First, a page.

Underinsured/Uninsured Motorist Coverage (UM/UIM)
Personal Injury Protection (PIP)
What it Covers:
Insurance payouts up to these amounts to be issued based on loss and injury from the accident.
Repair/Replacement of the vehicle if it is hit, stolen, damaged or totaled.
May include rental car coverage, roadside assistance, and extra coverages as dictated by the particulars of the collision coverage policy.
The legal minimum is simply not enough coverage when you look at the high costs of car accidents. The minimums for financed cars provide a better starting point for determining what auto policy to purchase. Even if you have paid off your car and there is no lien holder dictating your decision, it is natural to want to make a sound and informed choice for the security of you and your passengers.
If your policy limits are not sufficient to cover the costs that follow a serious accident, this can have huge impacts on your life. You can lose your savings, home, investments, other assets, damage your credit, and have your wages garnished into the future. Picking an insurance policy at a price point you can afford with adequate coverage to keep you safe and secure can feel like a game of “Better Safe Than Sorry.”
Differences in Minimum Coverage Between Texas and Other States
Texas’ minimum state requirements rank relatively well when considered nationally. The 30/60/25 plan alone mandates a higher minimum threshold than over 28 other states. Texas would fare even better in national rankings, beating out the coverages of about a dozen more states, if it took a different approach to UM/UIM coverage. In addition to Bodily Injury Coverage per person, per accident, and Property Damage per accident, about half of US states require some minimum amount of coverage for the case of a wreck with Under-Insured or Uninsured motorists.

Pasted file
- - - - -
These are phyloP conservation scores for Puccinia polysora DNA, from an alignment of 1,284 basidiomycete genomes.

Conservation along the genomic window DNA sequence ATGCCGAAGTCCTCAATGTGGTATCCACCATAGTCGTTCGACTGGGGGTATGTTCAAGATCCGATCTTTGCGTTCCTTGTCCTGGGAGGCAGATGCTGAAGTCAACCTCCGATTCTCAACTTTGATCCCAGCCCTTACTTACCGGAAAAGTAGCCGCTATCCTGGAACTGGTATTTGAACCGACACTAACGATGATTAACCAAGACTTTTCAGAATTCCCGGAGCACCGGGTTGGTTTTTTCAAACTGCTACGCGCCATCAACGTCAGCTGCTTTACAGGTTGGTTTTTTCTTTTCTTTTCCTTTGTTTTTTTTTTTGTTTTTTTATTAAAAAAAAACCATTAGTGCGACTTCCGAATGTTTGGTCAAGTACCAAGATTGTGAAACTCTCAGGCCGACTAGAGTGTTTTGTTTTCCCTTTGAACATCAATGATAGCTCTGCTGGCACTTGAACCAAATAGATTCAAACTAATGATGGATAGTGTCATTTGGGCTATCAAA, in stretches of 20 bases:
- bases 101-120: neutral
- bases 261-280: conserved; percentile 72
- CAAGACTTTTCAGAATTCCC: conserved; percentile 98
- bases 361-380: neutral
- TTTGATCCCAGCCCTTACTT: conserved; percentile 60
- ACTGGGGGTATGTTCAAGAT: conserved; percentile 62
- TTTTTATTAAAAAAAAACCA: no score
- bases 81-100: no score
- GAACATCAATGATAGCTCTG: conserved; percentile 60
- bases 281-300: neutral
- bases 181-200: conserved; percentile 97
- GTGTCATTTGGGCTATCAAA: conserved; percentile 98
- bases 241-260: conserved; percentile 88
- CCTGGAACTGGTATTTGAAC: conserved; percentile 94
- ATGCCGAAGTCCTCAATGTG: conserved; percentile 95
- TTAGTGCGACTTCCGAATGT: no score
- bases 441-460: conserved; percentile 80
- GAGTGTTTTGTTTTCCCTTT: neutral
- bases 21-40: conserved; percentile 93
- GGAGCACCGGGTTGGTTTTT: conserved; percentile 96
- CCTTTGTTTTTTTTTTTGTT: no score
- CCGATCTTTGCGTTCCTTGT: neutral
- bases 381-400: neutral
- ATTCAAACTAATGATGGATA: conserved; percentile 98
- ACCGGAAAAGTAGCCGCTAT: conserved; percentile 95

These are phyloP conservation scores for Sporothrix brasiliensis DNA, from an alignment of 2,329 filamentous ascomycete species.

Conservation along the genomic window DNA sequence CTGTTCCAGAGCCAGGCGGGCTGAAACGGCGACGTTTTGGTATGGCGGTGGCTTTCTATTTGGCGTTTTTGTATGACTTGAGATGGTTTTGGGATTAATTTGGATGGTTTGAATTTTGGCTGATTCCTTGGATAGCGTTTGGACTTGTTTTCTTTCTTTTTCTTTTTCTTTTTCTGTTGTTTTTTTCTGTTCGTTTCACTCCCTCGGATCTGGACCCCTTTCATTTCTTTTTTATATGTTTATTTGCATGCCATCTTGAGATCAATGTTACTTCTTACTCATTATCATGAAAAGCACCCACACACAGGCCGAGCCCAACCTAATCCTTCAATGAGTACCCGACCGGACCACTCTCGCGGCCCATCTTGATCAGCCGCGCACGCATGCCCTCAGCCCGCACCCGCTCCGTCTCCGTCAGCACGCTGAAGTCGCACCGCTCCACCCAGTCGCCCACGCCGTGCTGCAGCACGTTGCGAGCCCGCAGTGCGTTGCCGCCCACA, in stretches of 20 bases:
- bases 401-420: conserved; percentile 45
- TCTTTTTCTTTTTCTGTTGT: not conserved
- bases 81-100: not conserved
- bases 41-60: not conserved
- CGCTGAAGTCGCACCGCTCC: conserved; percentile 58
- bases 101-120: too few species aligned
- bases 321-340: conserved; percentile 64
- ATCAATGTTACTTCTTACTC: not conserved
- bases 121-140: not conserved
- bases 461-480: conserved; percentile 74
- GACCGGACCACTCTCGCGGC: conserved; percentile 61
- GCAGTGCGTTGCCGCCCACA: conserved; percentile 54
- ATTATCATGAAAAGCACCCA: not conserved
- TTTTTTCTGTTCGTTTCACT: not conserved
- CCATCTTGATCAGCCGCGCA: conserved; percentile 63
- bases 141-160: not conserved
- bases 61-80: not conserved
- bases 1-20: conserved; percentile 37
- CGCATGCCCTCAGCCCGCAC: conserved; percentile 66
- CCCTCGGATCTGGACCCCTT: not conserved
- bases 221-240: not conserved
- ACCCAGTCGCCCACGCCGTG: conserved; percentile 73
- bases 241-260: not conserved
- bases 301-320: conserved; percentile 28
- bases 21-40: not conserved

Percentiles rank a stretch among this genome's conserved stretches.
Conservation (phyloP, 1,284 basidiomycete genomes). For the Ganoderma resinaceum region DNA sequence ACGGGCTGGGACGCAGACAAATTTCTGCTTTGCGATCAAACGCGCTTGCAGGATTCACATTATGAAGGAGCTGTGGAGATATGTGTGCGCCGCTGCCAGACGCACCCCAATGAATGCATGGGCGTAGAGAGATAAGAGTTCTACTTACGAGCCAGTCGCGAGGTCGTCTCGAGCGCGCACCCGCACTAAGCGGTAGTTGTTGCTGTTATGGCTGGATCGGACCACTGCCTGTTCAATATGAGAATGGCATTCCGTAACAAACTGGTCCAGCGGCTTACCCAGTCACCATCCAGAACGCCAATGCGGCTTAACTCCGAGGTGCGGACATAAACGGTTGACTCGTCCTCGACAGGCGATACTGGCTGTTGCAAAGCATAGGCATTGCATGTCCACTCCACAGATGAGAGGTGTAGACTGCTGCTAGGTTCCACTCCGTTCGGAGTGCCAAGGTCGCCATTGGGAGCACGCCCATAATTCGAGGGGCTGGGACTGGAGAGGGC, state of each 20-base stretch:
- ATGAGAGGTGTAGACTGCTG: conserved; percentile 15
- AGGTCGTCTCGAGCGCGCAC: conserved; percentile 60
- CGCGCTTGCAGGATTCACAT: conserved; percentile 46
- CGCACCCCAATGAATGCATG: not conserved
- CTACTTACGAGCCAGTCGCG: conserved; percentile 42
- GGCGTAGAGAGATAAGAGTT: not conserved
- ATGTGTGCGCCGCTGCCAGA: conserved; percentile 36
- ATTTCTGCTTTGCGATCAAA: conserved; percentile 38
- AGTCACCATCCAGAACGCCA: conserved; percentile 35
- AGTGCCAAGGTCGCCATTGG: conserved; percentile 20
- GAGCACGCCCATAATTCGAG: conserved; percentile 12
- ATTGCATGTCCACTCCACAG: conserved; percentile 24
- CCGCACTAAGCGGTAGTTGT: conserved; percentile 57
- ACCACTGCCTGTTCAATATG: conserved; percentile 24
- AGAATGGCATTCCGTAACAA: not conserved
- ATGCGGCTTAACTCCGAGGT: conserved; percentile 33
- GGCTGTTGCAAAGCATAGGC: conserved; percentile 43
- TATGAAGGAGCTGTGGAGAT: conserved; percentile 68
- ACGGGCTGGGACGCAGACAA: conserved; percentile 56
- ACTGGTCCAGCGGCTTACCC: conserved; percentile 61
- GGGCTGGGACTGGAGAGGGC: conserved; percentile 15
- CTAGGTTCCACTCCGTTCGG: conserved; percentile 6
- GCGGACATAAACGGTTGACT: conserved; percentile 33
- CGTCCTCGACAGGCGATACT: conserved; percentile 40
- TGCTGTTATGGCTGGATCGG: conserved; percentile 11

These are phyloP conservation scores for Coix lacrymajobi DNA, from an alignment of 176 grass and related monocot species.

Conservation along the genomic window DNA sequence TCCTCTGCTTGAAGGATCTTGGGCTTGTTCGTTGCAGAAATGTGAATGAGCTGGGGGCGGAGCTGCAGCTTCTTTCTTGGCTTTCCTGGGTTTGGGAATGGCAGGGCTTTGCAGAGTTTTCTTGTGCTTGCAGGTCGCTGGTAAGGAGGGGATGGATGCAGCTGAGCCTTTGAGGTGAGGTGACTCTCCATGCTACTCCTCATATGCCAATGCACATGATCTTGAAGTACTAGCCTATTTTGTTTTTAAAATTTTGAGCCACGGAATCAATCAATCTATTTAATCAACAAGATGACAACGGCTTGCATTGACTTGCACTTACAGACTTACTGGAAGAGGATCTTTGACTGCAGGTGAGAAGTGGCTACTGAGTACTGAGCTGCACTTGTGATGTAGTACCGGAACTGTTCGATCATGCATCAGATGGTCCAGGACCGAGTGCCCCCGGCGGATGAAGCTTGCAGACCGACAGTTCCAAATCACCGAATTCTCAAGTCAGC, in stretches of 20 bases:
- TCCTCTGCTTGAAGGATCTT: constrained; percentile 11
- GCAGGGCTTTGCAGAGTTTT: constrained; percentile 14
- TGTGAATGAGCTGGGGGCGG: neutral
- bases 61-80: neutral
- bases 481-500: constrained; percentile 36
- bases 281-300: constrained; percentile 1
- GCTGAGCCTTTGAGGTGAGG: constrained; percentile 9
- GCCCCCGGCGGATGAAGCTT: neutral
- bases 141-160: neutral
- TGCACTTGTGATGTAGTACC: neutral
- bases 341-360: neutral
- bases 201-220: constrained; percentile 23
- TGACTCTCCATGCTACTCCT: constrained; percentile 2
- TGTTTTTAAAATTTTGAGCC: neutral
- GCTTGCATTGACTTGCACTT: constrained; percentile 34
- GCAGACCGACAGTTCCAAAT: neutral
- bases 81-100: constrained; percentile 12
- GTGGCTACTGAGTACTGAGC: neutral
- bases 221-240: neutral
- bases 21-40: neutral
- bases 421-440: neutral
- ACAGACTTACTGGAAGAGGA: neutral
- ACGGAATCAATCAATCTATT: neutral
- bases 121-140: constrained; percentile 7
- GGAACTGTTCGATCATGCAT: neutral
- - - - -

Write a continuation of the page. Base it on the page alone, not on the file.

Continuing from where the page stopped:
It is understandable that people are often frustrated by this concept. Why should individuals have to pay higher premiums for more comprehensive plans when it is already a legal requirement that all drivers carry some level of insurance? Shouldn’t that mean there is enough coverage out there to cover the accidents we have? Unfortunately, the reality is there are many people who do not follow the law and do not have insurance. In Texas, it is estimated that 1 in 5 or about 20% of vehicles are uninsured. Even for those who are insured to the bare minimum standard, the payout is simply not enough. The average new car price in 2019 is about $37,000, so the $25,000 property damage requirement is unlikely to cover one totaled vehicle, let alone multiple cars and other damaged property. While the higher price of a precautionary premium may be a nuisance, you will be extremely grateful for the additional payout that you receive after you suffer an accident with extensive bills and insufficient coverage to offset these expenses.
What Do These Minimums and Requirements Mean for You?
Selecting an insurance plan with adequate protection is an important decision. In the event that you cause an accident, you want the premiums you have been paying to be put to good use covering the costs. Adding PIP, UM/UIM, collision, and comprehensive insurance on top of required liability coverage sets you up for the best outcome after the accident and can help prevent you from being personally sued for accident costs. Conversely, if you are hit by a driver who is under or uninsured, knowledge of the insurance types and practices along with the legal counsel of an experienced accident attorney will be a tremendous asset. Ensure that you gain every bit of your rightful compensation and are prepared to bring a lawsuit against the driver that hurt you by making the right insurance choices today.
Ryan L. Thompson and his dedicated team at Lion Law are leaders in the Dallas personal injury space. Consequently, these experts have handled many automobile accident claims and cases. They have seen firsthand the damage that can happen to individuals and families who suffer serious accidents and have little to no recourse for insurance payout. Don’t let a split-second accident mean life changing financial burden.